Exploring the benefits of networks and collaboration in the business education sector
Business Schools have created links with the corporate world, building networks that allow them to come up with innovative solutions for some of their biggest challenges.
This includes attracting talent, as well as sourcing advisors and partners that will champion the Business School with strategic alignment and cross-industry collaboration. After all, creation is an act of collaboration. However, Schools still face mounting challenges that have been amplified by recent global events in an ever-changing world.
Enabling strategic collaboration
A session at the AMBA & BGA Business School Leaders Summit 2022 brought together organisations that share AMBA & BGA’s passion for building networks and have adopted a proactive, innovative approach to strategic collaboration.
Mireia Giné, Director of International Initiatives, Wharton Research Data Services (WRDS), opened the conversation, saying: ‘I think we can all recognise the potential benefits of building networks, and a portfolio of partners, to help businesses in different dimensions: business development, innovation, and responding faster to client needs.
‘It’s important for partnerships to find a “wow factor”; something you couldn’t do alone. It’s important to find the creativity that lights up and allows the potential to offer new services.
‘The important motivators for a partnership are co-creation, focusing on customer experience and bringing something different, enhancing scale-related issues, and fundamentally exchanging expertise,’ she added. ‘But it’s important to be clear on objectives and have owners on both sides to push forward. It’s important to have trust and common values, to deliver something for both sides.’
In terms of identifying partners, Ralitza Iordanova, Vice President, Global Partnerships, Luxury & Premium Brands, at hotel chain Accor, said: ‘We’re seeing that people don’t want to move forward with tactical offerings and want to be surprised by collaboration and organisations coming together. We need to consider the value of bringing organisations together, as well as ensuring we’re ensuring we’re partnering with like-minded brands to ensure our values are reflected.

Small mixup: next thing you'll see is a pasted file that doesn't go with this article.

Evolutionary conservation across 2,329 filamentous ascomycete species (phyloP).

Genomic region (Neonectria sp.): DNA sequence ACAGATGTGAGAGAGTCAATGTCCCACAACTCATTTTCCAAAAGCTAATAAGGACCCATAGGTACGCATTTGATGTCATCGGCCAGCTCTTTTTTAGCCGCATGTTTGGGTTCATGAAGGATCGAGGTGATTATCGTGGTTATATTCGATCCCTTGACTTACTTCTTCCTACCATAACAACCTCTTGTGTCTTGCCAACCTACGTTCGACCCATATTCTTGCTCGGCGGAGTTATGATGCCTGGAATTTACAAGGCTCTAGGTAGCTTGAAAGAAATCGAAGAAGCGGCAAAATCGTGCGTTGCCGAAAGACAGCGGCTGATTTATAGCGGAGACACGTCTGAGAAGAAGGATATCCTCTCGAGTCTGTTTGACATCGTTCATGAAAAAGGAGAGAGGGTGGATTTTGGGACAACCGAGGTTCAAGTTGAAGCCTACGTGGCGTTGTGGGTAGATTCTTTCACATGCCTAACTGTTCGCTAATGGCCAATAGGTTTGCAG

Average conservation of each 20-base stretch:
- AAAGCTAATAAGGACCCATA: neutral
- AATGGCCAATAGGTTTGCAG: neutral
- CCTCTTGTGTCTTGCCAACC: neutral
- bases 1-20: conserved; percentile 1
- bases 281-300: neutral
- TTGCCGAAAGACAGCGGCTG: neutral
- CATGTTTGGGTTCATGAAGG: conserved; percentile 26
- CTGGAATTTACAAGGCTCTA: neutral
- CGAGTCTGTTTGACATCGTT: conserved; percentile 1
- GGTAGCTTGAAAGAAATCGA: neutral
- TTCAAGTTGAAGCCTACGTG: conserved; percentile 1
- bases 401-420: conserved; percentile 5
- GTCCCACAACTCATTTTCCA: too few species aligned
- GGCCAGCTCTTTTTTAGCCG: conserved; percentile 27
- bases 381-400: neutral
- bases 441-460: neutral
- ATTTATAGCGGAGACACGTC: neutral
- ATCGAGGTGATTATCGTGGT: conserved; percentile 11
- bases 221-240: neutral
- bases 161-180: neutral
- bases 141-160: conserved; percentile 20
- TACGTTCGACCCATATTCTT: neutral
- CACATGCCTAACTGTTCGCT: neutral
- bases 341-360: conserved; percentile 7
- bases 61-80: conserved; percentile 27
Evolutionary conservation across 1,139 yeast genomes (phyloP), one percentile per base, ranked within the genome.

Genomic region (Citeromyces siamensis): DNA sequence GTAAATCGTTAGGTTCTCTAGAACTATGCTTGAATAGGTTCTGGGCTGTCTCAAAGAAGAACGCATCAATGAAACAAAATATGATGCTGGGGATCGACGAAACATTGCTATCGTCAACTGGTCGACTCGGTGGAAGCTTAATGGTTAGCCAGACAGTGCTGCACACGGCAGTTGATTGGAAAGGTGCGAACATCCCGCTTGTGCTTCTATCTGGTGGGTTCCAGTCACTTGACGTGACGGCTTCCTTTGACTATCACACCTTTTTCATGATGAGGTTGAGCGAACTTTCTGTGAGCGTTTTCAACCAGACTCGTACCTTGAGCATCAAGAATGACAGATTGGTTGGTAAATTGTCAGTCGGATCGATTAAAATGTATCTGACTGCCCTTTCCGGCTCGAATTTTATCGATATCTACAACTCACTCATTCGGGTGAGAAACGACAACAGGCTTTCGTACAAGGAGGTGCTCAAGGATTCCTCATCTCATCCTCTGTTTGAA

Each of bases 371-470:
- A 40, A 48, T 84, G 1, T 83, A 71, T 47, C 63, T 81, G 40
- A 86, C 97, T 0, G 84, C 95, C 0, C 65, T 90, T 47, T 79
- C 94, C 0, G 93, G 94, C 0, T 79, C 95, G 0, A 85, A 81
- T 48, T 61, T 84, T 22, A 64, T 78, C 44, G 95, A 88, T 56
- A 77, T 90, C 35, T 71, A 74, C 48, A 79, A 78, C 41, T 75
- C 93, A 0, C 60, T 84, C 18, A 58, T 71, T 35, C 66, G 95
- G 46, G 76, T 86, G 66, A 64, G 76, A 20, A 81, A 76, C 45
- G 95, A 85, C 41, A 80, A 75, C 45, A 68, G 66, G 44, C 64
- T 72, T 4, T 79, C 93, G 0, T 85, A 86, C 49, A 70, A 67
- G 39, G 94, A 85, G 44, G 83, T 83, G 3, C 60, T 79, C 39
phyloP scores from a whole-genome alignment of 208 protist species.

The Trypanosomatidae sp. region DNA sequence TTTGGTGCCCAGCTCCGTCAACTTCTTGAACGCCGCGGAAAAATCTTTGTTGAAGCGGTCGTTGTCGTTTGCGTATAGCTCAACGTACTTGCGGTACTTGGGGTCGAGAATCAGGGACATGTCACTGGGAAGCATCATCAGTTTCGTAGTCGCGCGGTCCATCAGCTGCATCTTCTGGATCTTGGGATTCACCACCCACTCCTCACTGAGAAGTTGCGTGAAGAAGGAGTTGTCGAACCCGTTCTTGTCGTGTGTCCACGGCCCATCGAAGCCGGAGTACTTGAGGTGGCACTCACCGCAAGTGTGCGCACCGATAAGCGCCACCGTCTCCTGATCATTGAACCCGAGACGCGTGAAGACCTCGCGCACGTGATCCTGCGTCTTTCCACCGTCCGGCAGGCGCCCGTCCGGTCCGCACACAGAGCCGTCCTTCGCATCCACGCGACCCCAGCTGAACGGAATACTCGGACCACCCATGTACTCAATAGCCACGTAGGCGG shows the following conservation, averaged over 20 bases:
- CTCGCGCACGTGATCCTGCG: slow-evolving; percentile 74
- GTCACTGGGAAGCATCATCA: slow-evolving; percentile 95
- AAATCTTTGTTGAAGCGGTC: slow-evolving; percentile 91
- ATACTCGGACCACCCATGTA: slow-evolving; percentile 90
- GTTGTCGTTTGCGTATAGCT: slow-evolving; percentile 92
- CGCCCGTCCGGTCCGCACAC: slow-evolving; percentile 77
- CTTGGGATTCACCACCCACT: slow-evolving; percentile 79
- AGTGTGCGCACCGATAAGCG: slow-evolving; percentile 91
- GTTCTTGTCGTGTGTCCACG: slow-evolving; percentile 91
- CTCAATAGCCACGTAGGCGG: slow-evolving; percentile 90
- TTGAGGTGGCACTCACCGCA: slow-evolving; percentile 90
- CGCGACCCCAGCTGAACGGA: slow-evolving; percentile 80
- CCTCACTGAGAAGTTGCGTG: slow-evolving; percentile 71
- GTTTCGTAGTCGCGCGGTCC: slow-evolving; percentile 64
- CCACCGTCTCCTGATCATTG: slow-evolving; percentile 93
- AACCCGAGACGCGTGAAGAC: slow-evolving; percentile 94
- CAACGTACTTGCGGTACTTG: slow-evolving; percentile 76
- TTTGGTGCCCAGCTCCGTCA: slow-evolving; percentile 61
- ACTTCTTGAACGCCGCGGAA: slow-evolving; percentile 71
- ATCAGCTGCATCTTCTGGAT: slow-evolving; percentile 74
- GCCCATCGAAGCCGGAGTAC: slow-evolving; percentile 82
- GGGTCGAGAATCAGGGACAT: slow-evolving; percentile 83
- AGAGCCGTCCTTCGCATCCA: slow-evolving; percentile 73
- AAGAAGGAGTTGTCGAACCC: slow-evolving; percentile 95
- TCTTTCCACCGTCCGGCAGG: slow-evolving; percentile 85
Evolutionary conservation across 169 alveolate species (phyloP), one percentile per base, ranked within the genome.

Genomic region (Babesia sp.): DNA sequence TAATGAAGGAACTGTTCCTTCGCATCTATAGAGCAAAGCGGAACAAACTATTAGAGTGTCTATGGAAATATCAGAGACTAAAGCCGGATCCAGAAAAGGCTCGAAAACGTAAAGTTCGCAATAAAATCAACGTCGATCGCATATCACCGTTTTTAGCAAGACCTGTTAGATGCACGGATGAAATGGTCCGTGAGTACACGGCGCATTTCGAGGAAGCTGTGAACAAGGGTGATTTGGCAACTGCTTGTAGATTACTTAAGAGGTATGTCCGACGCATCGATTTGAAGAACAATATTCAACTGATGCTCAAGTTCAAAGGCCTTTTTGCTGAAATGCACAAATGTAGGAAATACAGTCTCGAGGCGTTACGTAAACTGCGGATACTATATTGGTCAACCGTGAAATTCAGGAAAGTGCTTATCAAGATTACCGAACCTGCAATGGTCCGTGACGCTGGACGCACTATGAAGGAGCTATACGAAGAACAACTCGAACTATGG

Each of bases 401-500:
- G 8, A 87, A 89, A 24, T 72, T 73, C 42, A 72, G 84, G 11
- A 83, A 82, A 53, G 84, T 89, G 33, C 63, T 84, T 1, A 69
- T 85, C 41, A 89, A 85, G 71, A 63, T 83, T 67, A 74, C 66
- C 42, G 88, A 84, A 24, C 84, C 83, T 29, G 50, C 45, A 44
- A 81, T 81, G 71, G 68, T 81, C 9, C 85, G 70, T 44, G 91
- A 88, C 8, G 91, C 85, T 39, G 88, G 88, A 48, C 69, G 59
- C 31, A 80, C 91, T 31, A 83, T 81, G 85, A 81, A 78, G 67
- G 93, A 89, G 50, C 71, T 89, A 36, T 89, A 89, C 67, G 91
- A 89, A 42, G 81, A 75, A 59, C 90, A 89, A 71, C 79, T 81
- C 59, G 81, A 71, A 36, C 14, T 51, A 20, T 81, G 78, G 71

‘In short, this is a must, and should be at the core of any partnership or collaboration. The people behind the brand are vital and stakeholders need to have aligned objectives and KPIs.’
Antonio Schuh, Senior Advisor, Arthur D Little Telecoms Practice, and former Director of Development & Projects, Strategic Alliances, Telefonica, added: ‘At Telefonica, in terms of partnerships, we identified a need and then carried out an analytical stage to ascertain organisations that were compatible with our ambition. This took 12 years, and after this we approached the [chosen organisations] with a joint proposal.’
He explained that these proposals comprised issues around recruitment, procurement and sales, and included other elements such as idiosyncratic behaviours. ‘The second part was an exchange of expertise,’ he said. ‘We needed to anticipate changes in the market, so we got together to exchange knowledge and identify challenges.
‘Ideation is important because we’re all providing different perspectives and points of view from organisations at different stages. We can identify needs we’re not aware of, and ways of fulfilling our needs – this is true co-creation.’
Iordanova went on to outline some challenges she’s faced. ‘Stakeholder management and aligning expectations is a challenge,’ she acknowledged. ‘We work across the world, so it’s vital to build partnerships that are flexible and adaptable to local market needs. There can be aligned goals, but when the rubber hits the ground, we rely on local teams, and they need to see the bigger vision. We need buy-in from every single stakeholder, not just at executive level.’
Sophie Trueman, Head of Business Development, Too Good To Go, also shared her experience. ‘Coming into a partnership as a scale-up is hard,’ she said. ‘It’s difficult to get a seat at the table. But partnerships must be done in collaboration, and there has to be a mutual benefit for both parties. Winning a partnership helps us, as a brand, to scale our offering, but offers our partners a sustainable method for food redistribution and attracts new custom.
‘Ask yourself “what is the mutual benefit? What can we both get from the partnership?”’ she advised. ‘For me, the sharing of knowledge and expertise is vital for a winning formula.’
Mireia Giné, Director of International Initiatives, Wharton Research Data Services (WRDS)
Ralitza Iordanova, Vice President, Global Partnerships, Luxury & Premium Brands, Accor
Antonio Schuh, Senior Advisor, Arthur D Little Telecoms Practice and former Director of Development & Projects, Strategic Alliances, Telefonica
Sophie Trueman, Head of Business Development, Too Good To Go
This article is adapted from one which originally appeared in Ambition – the magazine of the Association of MBAs.